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While numerous economists were wringing their turn over the measly 162,000 tasks added to the UNITED STATE market in July, other social scientists were more concerned about the types of tasks Americans are taking, last month, the majority of tasks included were in low-wage sectors.

According to USA Today, which reported on the July jobs numbers, 60 % of the jobs contributed to the UNITED STATE economy came from one of 4 low-wage sectors: retail, bistros, home healthcare, and temperature firms. Generally, jobs in these markets have accounted for 45 % of additions to the labor market in 2013.

While the development of the low-wage economy could appear like great news for Americans lacking a college education or various other training, numerous sociologists and labor activists fret that the development of low-wage, low-skill work bodes poorly for U.S. workers general. Lots of low-wage tasks offer few (if any) benefits and keep employees in a state of monetary precariousness. Conserving, investing, and paying down financial obligations is tough on a small paycheck and discovering the time to return to college to get valuable abilities is likewise a challenge.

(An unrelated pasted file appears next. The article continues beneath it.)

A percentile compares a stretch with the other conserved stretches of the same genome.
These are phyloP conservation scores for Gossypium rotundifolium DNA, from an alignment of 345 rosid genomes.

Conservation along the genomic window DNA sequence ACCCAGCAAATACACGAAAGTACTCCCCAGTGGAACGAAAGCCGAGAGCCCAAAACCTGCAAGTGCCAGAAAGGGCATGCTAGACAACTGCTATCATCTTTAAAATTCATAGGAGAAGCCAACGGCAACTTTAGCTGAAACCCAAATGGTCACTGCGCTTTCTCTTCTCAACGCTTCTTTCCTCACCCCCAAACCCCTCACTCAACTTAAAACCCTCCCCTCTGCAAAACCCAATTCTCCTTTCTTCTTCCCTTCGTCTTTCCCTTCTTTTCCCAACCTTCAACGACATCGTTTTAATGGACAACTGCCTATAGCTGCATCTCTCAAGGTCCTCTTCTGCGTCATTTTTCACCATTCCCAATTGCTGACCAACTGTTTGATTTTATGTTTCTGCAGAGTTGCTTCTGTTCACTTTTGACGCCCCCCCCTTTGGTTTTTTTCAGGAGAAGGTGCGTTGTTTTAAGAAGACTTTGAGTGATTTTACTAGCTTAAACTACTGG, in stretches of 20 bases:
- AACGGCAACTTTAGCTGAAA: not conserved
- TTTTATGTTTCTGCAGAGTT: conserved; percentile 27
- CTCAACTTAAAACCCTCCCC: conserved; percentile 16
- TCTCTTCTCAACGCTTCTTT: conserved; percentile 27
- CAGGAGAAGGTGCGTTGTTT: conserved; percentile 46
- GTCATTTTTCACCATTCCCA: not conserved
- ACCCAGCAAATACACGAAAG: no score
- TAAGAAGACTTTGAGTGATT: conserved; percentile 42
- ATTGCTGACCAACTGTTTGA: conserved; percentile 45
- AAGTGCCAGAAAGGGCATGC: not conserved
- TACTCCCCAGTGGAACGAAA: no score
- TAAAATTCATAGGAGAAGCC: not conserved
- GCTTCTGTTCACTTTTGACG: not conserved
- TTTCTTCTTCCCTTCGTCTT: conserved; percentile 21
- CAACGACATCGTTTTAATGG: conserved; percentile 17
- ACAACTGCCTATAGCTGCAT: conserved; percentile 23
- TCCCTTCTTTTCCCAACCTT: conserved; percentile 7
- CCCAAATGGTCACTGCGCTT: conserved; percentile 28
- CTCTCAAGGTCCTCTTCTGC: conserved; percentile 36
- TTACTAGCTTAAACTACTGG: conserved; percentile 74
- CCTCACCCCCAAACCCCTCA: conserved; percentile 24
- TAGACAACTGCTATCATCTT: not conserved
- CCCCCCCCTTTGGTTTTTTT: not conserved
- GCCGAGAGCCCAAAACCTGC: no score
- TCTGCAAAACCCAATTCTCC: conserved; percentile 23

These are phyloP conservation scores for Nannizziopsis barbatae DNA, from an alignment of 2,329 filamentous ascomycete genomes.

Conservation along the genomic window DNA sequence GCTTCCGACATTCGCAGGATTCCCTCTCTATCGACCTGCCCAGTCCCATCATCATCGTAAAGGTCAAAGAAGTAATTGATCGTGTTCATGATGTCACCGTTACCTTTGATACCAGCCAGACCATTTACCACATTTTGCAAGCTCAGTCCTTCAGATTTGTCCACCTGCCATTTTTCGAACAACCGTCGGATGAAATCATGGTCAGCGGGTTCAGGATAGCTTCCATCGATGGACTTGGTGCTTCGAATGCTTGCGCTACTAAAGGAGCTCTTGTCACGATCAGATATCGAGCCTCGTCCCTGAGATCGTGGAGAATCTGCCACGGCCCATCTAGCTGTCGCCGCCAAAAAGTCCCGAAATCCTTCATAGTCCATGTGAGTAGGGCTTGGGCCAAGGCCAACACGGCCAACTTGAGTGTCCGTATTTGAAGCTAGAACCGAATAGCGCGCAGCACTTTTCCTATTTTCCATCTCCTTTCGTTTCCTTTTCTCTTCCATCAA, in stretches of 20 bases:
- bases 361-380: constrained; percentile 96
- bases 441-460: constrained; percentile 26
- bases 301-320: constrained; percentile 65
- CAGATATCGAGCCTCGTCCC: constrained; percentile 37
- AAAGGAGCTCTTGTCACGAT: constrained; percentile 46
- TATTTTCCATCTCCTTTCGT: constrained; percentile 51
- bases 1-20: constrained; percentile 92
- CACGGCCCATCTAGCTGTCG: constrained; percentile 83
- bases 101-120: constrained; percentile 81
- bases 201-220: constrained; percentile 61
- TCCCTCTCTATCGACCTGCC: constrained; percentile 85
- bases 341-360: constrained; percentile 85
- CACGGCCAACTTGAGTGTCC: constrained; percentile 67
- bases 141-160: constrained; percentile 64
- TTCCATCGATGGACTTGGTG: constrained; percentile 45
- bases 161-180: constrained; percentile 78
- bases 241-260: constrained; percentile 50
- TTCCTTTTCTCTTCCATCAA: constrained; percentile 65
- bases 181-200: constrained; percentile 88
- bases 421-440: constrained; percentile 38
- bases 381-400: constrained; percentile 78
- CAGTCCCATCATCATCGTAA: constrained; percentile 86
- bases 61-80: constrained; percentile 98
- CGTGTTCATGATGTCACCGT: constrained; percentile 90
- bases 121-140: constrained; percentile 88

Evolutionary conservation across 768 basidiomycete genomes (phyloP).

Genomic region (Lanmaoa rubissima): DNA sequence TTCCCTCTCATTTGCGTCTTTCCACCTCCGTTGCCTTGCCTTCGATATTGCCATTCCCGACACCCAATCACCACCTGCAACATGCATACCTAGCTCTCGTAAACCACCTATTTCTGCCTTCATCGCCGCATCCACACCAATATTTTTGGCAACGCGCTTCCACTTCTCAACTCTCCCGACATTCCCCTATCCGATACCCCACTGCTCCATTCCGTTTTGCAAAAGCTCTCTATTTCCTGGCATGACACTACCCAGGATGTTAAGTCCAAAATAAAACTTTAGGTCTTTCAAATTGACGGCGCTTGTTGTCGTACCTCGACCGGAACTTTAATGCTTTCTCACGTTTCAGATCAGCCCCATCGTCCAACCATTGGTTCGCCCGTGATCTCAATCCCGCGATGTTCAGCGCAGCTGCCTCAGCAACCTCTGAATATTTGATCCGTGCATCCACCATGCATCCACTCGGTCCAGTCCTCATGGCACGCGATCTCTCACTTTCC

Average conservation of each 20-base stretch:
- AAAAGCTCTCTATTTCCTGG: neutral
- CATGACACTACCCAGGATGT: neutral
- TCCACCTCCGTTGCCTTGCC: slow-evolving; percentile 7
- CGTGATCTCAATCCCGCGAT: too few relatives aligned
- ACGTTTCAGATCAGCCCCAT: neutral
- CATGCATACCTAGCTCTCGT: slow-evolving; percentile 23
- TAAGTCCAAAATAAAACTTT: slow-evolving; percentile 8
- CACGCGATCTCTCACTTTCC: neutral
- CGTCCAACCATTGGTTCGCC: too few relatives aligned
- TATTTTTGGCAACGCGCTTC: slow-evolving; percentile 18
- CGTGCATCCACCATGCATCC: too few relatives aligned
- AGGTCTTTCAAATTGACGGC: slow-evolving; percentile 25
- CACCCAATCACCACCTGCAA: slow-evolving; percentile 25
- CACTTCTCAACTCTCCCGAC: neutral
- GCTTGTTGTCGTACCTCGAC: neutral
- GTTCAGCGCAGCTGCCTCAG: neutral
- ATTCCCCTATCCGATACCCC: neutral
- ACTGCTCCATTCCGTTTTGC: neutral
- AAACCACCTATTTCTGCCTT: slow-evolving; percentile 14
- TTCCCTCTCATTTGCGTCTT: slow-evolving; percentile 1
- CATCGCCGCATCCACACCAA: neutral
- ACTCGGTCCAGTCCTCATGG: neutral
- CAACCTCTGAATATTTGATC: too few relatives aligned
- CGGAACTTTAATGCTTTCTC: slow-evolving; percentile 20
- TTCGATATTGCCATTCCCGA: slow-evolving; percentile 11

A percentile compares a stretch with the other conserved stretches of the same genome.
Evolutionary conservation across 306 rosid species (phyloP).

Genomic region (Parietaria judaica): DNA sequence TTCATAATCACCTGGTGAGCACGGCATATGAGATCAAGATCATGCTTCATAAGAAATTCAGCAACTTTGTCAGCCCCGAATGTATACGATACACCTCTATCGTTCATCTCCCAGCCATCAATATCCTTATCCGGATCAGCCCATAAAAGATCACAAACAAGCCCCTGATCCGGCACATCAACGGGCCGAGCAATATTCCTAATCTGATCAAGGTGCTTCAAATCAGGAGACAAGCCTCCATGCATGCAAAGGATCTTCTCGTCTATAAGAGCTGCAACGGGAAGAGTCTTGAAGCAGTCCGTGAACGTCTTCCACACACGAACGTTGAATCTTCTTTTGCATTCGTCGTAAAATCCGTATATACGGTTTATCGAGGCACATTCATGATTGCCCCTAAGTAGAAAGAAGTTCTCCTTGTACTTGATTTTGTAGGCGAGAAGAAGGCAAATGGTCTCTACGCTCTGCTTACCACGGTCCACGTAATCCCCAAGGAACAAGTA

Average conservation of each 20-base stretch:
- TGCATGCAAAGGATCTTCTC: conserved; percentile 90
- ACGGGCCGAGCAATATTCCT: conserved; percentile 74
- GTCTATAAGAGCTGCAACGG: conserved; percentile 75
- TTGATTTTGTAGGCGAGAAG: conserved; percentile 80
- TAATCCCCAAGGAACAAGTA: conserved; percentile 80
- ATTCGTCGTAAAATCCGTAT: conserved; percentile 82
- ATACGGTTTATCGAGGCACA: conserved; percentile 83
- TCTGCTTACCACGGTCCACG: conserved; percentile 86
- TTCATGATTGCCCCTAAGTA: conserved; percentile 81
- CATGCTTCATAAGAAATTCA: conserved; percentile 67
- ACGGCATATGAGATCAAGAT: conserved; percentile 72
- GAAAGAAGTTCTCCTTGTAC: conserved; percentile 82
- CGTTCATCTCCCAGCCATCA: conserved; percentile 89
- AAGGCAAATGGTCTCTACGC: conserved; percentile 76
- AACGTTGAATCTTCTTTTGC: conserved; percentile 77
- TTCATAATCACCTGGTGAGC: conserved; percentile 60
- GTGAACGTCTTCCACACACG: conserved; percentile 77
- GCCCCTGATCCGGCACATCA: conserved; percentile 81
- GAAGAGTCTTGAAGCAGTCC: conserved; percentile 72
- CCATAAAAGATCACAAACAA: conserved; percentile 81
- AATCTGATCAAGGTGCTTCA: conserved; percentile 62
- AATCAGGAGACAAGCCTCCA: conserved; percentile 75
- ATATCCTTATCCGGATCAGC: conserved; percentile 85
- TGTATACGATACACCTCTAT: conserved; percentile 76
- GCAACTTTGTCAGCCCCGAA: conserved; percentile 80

There are several different ideas about why the low-wage sectors are adding even more tasks than others. One concept is that employers, preparing for the laws imposed by the Affordable Care Act, are reticent to add full-time, greater paid employees to their lineups. The ACA needs that employers in large and medium-sized companies offer all full-time employees with health plan, and lots of specialists feel this prevents the hiring of these kinds of staff members. Another possibility is that need for the products and services offered by these sectors is ticking up, triggering work in the bistro and retail sectors in particular to leap to accommodate this growth.